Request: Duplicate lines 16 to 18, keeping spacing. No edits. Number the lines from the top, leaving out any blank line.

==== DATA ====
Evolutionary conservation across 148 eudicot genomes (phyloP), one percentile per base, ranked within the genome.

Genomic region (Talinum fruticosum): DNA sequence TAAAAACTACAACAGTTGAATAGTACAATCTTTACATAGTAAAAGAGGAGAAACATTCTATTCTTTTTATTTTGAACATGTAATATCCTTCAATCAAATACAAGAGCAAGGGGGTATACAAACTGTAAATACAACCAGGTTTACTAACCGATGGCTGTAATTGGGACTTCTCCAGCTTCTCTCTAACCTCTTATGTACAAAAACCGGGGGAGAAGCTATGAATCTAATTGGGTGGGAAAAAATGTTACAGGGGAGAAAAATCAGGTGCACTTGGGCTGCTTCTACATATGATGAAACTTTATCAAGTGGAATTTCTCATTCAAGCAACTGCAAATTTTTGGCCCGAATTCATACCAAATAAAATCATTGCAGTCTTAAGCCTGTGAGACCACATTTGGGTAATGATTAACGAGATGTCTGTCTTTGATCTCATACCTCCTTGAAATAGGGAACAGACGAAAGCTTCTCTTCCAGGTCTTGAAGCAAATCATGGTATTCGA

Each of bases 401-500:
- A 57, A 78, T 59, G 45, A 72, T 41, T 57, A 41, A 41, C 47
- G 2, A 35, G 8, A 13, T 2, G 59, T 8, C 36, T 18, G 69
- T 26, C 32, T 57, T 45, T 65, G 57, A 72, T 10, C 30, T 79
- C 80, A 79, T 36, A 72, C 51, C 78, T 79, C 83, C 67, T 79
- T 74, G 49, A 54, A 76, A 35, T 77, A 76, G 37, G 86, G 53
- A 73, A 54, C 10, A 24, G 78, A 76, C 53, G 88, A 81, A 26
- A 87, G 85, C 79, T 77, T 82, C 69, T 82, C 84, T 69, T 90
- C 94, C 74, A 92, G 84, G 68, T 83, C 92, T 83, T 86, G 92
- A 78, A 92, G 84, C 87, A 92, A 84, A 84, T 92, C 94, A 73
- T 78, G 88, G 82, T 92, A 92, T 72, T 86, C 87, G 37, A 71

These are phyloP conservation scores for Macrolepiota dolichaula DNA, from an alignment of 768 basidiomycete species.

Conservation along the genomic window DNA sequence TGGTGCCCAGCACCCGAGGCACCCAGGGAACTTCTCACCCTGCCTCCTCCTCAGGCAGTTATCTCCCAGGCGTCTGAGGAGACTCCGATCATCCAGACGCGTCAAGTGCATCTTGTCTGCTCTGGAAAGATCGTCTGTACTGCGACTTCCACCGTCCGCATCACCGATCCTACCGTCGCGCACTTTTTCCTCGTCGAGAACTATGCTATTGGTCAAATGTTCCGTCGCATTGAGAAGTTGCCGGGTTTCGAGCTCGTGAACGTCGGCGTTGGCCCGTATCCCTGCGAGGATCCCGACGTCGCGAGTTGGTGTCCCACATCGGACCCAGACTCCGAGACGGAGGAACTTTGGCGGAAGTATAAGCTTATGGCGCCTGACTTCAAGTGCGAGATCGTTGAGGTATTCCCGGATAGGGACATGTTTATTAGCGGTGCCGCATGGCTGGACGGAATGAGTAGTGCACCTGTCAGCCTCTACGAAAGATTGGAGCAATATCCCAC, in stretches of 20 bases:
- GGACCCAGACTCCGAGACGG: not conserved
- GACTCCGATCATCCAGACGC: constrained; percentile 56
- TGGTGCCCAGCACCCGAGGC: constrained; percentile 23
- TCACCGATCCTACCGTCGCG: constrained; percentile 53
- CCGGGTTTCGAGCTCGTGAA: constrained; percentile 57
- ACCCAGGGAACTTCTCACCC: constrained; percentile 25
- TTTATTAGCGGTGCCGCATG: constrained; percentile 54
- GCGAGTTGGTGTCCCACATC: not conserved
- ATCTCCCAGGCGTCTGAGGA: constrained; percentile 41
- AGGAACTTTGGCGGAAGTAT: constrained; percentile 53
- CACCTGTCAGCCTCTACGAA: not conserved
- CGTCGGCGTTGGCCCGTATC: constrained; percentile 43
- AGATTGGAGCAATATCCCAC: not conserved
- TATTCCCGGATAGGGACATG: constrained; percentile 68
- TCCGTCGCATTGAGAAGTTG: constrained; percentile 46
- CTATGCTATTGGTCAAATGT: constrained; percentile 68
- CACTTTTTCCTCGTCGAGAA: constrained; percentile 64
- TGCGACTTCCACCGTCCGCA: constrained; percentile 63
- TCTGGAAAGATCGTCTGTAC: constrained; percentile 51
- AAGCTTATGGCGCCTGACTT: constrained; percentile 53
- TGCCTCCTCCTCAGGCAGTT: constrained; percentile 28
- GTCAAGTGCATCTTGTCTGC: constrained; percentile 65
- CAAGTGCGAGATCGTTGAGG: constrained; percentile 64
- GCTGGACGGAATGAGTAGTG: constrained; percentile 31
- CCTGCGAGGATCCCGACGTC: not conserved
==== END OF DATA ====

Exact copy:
- GGACCCAGACTCCGAGACGG: not conserved
- GACTCCGATCATCCAGACGC: constrained; percentile 56
- TGGTGCCCAGCACCCGAGGC: constrained; percentile 23